A close musical encounter of the third kind: that might be the most appropriate way to describe what the people on board The Space on July 18 2010 were lucky enough to experience. That night, a grand piano – let’s call it a UFO – had landed in the illustrious Ibiza club. At its helm: Francesco Tristano, not yet thirty and already a long-distance adventurer in sonic space. Also on board, in the DJ booth, was Carl Craig, controlling Ableton with the help of his Ipad. Carried away by the fervor of an audience in perfect osmosis, the duo flew higher and higher, eluding the borders between musical genres and giving a performance that has already gone down in Space’s history.
A few months earlier, in Detroit, a similar sighting had been reported: a grand(iose, of course) piano had settled for a week amidst an impressive number of machines and a no less impressive number of records, virtually
filling the studios of Planet E communications, Carl Craig’s label. For it was precisely there, in that stronghold of Detroit techno, that Francesco Tristano had chosen to record Idiosynkrasia, his third solo album for inFine´.
Although at first these two events may sound surprising, they are links in an inescapably coherent chain of events. After all, isn’t the piano the ancestor – and a pretty valiant one at that – of keyboards, synthesizers and the like, whose sounds are essential features of our nocturnal soundtracks? As such, isn’t it equally at home in a club as in a concert hall? Does it not belong just as much in Berghain as in Carnegie Hall? Most certainly, provided the aforementioned piano is in good hands… We’re in luck: Francesco Tristano’s hands have already proven, time and time again, how capable they are of taking the piano and, with it, the audience into previously unexplored territories.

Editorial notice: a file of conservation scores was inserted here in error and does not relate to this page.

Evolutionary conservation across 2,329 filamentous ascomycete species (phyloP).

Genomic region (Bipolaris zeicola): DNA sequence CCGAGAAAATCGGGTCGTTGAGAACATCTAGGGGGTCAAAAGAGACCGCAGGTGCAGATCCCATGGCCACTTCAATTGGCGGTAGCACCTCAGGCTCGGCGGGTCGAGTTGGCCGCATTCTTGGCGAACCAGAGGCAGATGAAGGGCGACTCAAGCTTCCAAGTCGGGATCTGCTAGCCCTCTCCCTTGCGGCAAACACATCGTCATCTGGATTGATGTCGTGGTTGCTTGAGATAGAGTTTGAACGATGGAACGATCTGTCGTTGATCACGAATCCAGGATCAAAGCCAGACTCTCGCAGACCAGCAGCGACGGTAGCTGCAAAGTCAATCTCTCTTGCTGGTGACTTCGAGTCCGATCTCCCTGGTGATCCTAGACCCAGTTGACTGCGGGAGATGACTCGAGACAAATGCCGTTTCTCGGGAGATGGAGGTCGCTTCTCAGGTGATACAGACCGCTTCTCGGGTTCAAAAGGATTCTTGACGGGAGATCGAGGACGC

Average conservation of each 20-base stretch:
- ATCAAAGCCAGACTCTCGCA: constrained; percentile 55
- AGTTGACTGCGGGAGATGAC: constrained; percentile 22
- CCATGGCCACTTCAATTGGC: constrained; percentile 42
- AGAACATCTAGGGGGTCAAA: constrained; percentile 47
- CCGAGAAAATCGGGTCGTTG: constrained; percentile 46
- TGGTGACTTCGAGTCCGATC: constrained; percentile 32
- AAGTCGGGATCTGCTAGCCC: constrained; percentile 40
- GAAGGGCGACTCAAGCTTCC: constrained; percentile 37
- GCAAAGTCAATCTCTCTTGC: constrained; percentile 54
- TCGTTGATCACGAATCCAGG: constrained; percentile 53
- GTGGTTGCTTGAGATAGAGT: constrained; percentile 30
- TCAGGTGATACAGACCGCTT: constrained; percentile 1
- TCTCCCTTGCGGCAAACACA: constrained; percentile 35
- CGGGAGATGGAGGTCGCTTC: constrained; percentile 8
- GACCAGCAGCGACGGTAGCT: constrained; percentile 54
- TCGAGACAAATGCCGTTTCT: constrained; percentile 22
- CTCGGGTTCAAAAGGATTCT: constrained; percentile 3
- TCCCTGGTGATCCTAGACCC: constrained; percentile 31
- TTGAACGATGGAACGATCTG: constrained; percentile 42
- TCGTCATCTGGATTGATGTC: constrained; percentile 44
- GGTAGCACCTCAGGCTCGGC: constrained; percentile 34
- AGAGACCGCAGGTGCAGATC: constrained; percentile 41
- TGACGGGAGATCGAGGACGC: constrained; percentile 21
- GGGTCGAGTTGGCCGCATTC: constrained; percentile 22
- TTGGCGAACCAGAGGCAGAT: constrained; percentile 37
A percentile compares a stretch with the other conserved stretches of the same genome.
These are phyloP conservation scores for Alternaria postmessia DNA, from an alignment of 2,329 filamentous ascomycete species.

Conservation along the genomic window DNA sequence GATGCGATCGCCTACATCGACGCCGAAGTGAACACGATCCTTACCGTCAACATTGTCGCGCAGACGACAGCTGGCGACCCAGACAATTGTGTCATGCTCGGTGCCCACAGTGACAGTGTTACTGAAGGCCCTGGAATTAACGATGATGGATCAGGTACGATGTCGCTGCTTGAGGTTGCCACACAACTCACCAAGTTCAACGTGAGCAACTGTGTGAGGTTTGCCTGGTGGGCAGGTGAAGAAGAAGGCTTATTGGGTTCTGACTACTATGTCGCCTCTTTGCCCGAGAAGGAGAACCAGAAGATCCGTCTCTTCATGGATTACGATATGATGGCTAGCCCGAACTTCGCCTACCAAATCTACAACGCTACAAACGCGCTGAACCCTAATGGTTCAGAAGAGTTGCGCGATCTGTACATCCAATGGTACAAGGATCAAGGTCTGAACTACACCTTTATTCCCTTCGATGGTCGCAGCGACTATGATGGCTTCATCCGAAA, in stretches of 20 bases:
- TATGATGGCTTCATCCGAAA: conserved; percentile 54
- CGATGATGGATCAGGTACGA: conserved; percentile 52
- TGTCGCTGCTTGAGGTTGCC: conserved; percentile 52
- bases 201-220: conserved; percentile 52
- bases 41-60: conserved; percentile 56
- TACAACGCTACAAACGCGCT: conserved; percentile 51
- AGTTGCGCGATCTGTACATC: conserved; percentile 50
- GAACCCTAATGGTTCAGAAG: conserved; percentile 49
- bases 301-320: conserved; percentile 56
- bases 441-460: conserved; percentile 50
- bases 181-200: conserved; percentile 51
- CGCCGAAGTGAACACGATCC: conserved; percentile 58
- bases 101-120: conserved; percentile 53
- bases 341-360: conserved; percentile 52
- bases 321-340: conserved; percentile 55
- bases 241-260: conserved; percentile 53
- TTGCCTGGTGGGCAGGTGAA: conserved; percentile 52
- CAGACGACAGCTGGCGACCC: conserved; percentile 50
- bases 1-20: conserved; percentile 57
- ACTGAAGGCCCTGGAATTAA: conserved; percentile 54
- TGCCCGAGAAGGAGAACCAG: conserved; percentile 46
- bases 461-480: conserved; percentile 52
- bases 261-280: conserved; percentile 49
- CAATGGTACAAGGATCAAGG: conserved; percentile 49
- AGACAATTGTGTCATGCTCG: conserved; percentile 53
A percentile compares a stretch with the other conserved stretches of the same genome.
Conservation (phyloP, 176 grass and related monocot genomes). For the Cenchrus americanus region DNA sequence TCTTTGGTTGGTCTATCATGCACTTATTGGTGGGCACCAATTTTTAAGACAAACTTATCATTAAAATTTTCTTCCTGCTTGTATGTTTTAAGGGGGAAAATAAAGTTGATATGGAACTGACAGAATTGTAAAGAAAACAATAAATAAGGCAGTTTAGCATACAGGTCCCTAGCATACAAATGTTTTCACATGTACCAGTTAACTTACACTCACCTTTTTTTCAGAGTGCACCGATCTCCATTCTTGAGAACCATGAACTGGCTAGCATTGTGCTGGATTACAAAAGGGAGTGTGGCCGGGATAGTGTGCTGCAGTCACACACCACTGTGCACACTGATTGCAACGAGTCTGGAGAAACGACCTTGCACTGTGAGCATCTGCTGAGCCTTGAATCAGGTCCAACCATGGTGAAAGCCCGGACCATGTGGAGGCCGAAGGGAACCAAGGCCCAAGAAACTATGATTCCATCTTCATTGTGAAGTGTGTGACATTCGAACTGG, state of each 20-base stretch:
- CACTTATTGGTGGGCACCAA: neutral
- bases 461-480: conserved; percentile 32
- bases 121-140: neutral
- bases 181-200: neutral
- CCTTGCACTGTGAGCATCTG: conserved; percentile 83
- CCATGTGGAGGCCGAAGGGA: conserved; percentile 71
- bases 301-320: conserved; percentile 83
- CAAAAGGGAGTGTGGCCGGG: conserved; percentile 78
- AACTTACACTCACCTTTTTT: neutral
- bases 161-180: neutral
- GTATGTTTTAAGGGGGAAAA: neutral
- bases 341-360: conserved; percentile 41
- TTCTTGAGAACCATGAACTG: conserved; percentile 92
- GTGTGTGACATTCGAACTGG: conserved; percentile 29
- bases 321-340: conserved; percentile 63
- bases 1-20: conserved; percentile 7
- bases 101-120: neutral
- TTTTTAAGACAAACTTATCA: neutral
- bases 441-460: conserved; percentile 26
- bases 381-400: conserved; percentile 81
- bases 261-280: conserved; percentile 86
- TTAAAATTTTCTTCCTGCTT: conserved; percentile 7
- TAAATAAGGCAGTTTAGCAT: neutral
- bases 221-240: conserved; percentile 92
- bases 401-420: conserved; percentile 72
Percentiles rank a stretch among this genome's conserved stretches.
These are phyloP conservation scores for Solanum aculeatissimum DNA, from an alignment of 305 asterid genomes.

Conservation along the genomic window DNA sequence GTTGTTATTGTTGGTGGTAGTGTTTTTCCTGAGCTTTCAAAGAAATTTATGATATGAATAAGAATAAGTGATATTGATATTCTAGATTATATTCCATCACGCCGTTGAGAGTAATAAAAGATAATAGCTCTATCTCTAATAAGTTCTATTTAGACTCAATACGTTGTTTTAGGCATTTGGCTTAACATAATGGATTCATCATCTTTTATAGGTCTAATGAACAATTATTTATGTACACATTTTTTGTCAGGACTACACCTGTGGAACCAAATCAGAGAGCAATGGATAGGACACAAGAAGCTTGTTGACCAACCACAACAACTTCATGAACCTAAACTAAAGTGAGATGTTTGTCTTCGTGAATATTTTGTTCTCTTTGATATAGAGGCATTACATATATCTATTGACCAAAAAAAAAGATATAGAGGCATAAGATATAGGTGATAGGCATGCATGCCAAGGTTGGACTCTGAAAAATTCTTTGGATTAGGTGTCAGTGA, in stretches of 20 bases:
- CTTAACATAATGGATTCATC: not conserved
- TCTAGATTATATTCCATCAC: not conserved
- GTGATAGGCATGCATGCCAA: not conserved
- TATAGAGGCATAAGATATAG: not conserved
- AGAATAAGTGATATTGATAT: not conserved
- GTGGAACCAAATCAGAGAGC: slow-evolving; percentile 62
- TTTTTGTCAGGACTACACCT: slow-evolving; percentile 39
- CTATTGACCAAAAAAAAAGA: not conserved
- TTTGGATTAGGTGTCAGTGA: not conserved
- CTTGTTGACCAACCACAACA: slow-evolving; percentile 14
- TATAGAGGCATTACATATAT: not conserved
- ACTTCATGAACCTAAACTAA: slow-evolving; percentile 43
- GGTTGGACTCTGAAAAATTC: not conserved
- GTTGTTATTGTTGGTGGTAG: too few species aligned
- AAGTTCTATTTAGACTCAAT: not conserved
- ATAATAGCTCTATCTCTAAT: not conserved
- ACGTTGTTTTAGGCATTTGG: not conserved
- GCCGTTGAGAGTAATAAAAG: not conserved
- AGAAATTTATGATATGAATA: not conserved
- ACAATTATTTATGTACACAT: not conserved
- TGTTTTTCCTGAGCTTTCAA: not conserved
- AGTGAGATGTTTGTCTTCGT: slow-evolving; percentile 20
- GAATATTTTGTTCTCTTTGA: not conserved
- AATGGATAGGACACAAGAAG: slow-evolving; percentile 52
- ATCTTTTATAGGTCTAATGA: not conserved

Following a very classical course – from music academies to philharmonic orchestras – Francesco Tristano’s trajectory was to change radically when he became a student, in the early 2000s, at The Juilliard School in New York. It was also around this time that he discovered the city’s clubs, a whole parallel world: electronic music. A new avenue to explore, which Francesco, always hungry for experience, would rush into, shunning the beaten track. This new horizon he had discovered, and continues to pursue to this day, was the promise of a truly liberated form of music, impossible to narrow down to one (or more) specific genre(s); a kind of music that would also let the piano resonate differently, in the radiance of a new-found modernity.
In February 2005, a performance at the Bouffes du Nord (in Paris), rounded off by a dazzling version of Derrick May’s Strings Of Life, was to lead directly to the birth of the inFine´ label, which adopted an unconventional line from the outset, in tune with Francesco’s approach.
Since then, three solo albums have been released – Not For Piano (2007), produced by Murcof and Auricle Bio On (2008), mastered by Moritz Von Oswald – and Idiosynkrasia (2010) as well as ‘Aufgang’ (2009)’, a trio formed by Francesco, Rami Khalife´ and Aymeric Westrich, who met during the New York years. At the crossroads of numerous musical sources – from techno to classical/contemporary music, not forgetting ambient – each record takes pathways that are both specific and convergent, leading into a realm of perpetual motion (a Tristanoman’s land?).
The tireless explorer that is Francesco Tristano returns this fall with a new solo album whose title, Idiosynkrasia, is an artistic manifesto. Fundamentally polychromatic, evolving ceaselessly from one mode to the next, Idiosynkrasia nevertheless proves to be perfectly coherent and reveals, in fine, an extra-large conception of music.
“I’m more and more convinced that there are no limits to music: one can always go one step further…”